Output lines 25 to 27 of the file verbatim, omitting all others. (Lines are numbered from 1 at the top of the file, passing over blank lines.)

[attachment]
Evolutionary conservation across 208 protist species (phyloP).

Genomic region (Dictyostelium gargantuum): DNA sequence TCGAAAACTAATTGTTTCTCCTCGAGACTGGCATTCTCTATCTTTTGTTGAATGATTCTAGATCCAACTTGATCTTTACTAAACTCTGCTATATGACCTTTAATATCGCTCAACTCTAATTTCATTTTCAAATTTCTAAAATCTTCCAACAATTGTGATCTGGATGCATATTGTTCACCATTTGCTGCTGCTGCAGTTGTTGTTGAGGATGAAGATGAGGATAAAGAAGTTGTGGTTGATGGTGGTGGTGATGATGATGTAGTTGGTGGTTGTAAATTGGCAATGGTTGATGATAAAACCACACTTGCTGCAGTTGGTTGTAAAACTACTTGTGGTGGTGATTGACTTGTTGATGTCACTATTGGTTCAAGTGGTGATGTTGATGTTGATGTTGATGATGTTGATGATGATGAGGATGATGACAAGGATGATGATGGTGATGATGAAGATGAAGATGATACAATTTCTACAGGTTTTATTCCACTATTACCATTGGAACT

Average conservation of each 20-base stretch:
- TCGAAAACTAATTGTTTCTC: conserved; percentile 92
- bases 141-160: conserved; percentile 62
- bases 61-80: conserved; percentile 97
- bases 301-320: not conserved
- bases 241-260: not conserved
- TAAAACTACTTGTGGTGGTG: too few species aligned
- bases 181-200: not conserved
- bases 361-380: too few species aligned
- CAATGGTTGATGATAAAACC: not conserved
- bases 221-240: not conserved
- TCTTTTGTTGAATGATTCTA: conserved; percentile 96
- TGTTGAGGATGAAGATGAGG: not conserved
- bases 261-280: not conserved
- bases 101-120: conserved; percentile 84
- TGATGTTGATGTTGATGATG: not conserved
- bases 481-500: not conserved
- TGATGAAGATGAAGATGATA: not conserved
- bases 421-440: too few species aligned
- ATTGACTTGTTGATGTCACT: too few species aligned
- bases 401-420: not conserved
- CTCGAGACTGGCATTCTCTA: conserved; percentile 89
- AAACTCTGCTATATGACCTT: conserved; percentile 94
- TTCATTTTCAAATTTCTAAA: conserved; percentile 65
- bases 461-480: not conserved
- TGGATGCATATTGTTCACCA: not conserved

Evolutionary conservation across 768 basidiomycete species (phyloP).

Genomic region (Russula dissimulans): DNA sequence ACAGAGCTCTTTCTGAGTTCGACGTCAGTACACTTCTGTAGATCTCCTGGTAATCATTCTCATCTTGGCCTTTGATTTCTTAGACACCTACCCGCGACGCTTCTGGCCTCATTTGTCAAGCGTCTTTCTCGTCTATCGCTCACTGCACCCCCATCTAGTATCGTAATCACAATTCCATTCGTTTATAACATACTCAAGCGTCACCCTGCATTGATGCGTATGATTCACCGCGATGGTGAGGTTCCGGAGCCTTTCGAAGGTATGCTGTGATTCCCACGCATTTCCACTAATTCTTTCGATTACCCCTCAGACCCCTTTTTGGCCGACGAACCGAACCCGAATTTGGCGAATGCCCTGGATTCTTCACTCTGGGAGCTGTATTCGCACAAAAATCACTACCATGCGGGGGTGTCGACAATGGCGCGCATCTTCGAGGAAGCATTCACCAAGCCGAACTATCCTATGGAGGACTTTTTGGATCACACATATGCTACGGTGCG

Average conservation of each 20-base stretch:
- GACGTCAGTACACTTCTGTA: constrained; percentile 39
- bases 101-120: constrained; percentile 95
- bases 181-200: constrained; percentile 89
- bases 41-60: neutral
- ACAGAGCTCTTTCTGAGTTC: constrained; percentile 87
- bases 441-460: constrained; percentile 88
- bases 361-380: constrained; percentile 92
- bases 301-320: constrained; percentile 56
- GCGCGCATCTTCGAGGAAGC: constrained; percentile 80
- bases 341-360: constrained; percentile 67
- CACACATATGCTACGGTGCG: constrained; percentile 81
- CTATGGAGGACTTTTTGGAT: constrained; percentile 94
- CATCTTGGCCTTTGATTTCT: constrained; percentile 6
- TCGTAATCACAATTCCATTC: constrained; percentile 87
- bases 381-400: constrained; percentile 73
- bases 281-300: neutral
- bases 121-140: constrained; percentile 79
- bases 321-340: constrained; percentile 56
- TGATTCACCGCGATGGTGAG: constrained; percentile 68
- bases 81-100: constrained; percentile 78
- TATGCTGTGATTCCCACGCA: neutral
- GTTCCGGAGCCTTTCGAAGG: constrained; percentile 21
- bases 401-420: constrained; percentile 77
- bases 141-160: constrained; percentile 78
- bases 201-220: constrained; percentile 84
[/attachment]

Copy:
- AAACTCTGCTATATGACCTT: conserved; percentile 94
- TTCATTTTCAAATTTCTAAA: conserved; percentile 65
- bases 461-480: not conserved